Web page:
Cable internet works on a shared connection - don't expect dedicated bandwidth from it. Do you really think these ISPs are throttling back P2P traffic at random or arbitrary points throughout the day? More than likely, they're doing it as-needed - like if you're dl'ing season 2 of Heroes, and your neighbor is trying to grab an album of his grandson off of snapfish.

RE: Still
By xsilver on 11/11/2007 10:14:21 AM , Rating: 2
Just FYI, I think your cell phone company does exactly that.
Say if you're in a cell tower that can handle 500 users.
If the line is currently maxed out and you're on it and have been on it the longest. The next person calling on your tower would likley kill your call.

The reason we dont see this often is because the cell towers usually have capacity way over what expected usage is.
Bandwith capacity however does not have that much overhead and for users too much is never enough.
With the cell phone thing, the best way to test it is on new years eve. Try calling in a downtown area at 11:40pm or so, Im pretty sure you wont be able to have more than a 5 minute conversation before it cuts out.

RE: Still
By Alexstarfire on 11/11/2007 4:57:13 PM , Rating: 1
Man, I'm glad I don't pay for my own stuff yet. With all the crap I'm hearing I'm thinking about saying f*ck every company. I might just have to go stone age on there ass. Might have VoIP or something and that's it. Haven't heard anything too bad about VoIP yet.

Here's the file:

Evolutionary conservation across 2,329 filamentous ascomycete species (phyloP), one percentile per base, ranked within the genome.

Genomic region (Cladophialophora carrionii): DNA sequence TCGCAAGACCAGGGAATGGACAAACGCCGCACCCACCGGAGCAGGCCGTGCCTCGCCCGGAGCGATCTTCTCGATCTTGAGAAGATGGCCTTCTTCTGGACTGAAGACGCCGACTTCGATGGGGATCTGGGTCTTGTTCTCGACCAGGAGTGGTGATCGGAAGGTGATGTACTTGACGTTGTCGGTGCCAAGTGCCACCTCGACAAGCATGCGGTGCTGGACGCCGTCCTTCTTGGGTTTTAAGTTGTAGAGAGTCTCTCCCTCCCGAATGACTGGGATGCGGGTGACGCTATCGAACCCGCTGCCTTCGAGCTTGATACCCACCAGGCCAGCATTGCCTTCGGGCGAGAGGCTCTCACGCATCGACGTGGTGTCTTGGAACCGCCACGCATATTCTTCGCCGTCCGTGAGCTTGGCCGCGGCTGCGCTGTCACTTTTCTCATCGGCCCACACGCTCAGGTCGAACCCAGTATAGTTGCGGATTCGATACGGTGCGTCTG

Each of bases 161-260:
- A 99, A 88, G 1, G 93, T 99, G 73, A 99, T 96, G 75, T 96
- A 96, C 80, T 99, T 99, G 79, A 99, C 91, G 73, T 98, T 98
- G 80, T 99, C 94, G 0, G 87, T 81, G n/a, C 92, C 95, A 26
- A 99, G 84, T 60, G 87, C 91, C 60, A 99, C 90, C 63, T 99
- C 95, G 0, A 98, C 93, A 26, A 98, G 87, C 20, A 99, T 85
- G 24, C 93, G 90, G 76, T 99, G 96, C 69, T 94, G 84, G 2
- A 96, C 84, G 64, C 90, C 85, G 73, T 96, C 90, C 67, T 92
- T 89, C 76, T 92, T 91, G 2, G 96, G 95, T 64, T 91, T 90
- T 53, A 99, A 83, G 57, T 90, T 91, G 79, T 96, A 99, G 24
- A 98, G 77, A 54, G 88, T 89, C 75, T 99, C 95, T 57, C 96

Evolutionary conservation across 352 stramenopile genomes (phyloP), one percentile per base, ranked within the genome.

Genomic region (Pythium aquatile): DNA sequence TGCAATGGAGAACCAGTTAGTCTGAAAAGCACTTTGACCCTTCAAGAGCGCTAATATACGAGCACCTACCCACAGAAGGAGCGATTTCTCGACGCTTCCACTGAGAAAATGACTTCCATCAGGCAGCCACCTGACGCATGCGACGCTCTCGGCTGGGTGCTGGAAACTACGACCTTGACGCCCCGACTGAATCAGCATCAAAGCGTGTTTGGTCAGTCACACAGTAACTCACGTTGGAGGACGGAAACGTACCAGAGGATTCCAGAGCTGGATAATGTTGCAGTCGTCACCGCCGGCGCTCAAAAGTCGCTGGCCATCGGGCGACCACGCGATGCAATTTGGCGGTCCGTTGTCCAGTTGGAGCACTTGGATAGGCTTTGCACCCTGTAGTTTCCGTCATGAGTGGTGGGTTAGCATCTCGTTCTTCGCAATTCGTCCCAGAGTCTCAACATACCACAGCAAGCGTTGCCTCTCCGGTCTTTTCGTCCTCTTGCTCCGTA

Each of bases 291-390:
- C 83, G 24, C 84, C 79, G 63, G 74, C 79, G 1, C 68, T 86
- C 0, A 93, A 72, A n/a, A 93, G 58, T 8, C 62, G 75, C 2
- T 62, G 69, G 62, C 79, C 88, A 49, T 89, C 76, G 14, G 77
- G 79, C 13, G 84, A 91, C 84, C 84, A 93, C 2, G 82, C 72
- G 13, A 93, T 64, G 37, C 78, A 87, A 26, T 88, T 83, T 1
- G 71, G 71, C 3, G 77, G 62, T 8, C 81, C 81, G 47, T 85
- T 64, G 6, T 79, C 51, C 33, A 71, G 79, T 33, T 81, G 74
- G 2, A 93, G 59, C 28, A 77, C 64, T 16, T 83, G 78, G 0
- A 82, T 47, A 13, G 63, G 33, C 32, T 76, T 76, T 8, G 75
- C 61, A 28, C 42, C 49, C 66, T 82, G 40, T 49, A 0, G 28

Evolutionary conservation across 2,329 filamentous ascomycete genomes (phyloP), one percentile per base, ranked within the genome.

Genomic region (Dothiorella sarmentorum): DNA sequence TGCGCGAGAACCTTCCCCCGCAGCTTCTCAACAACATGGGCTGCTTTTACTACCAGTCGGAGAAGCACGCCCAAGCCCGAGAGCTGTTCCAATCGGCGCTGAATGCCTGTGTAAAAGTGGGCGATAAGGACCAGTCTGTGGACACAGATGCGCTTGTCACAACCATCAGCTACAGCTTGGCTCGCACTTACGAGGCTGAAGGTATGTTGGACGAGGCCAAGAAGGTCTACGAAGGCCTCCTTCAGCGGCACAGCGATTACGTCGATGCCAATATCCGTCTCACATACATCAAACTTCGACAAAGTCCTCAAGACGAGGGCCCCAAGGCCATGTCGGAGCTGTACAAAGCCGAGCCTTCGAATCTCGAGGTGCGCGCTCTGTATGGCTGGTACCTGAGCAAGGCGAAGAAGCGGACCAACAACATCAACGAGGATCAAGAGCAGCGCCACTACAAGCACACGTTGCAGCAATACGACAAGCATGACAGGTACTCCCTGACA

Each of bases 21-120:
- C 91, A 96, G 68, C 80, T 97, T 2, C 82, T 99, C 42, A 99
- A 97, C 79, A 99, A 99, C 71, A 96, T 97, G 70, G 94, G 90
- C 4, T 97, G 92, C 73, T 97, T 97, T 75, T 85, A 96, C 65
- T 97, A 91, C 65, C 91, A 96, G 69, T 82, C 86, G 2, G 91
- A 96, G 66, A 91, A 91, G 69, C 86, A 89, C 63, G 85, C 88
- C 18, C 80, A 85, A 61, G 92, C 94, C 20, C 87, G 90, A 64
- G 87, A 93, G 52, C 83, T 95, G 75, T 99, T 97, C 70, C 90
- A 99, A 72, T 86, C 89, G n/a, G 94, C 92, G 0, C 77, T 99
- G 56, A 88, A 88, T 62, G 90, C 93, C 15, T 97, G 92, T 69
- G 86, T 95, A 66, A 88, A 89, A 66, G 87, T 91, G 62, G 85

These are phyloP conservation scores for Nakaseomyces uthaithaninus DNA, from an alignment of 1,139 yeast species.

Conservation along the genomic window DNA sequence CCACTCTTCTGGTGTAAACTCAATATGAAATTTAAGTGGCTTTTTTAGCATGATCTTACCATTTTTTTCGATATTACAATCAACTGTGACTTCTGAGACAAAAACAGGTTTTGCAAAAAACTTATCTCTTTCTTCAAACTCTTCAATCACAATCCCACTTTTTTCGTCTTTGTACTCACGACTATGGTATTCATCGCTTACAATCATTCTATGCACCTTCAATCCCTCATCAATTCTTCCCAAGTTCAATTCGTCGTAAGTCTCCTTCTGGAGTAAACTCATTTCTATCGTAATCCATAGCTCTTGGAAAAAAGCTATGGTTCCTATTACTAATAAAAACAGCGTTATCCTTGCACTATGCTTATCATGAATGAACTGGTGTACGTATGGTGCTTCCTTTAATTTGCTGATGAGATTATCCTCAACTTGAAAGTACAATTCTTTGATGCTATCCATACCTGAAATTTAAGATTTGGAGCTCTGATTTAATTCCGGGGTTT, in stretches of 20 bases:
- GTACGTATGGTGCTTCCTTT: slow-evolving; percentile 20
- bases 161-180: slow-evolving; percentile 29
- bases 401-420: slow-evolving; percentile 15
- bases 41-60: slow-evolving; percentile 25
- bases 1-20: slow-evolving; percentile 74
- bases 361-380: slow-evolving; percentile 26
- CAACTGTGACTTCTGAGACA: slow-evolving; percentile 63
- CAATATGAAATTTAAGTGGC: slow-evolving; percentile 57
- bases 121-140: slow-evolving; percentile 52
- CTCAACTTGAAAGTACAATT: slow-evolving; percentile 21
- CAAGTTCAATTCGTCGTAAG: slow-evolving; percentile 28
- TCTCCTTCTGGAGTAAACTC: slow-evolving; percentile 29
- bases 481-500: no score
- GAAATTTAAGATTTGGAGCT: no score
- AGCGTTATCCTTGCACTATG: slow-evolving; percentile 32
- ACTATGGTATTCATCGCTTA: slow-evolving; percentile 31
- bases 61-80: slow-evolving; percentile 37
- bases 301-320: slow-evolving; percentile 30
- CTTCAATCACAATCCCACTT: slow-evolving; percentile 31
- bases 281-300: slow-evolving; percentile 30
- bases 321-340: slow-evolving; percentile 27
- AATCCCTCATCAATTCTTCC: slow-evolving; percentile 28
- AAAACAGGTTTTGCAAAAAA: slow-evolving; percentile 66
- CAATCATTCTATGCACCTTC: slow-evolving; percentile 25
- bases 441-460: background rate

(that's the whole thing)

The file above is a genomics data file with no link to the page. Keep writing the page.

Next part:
RE: Still
By clovell on 11/12/2007 11:51:00 AM , Rating: 1
It uses a broadband internet connection.

RE: Still
By kinnoch on 11/10/2007 2:03:07 PM , Rating: 2
"This means that even though they advertise "6megs down, 3 megs up" its your entire hub that gets that. Meaning you will barely see 1MB/s If anything they should sell based on KBP/S because thats the speeds I always see. Never have I seen over 1000KBP/S sustained. It always drops down to about 200-600. Most recently it won't even get up to 200, let alone DL at a good rate."

They advertise 6Mbps (Mega BITS), not 6MBps (Mega BYTES). There are generally 8 bits in a byte, so its really just a marketing thing to make them seem faster. At 6Mbps, you shouldn't see more than 750KBps sustained.

RE: Still
By Lifted on 11/10/2007 3:18:57 PM , Rating: 2
There are generally 8 bits in a byte


RE: Still
By BladeVenom on 11/10/2007 4:13:09 PM , Rating: 4

Old protocols and older computers might not, but most of them time byte means 8 bits.

RE: Still
By Lifted on 11/10/2007 6:05:30 PM , Rating: 2
Yup, I looked it up. It's odd that in all of my comp sci classes it was never mentioned by an profs. Perhaps it was in some texts but I just didn't care enough to remember.

RE: Still
By plewis00 on 11/11/2007 7:55:51 AM , Rating: 2
On old modems and with older transmission protocols you could have up to 11 bits per 'transmitted' byte, a start bit, stop bits and a parity bit (optional). I was always taught to call it 10 bits per transmitted byte that way the calculations are easy to guesstimate (divide by 10, easy for most people) and it averages out depending on what protocol you are using. Hence yes, generally it is 8 bits per byte but when you are transmitting it down a line it all changes.

RE: Still
By Christopher1 on 11/10/2007 9:38:45 PM , Rating: 1
Hmm...... that explains the speeds that I get then.... just joking!

I knew this and anyone who has had a basic computer class would know this. Anytime you see bits in a suffix, divide by 8 and you get the real Kb speed of the thing in question or megabyte speed of the thing in question.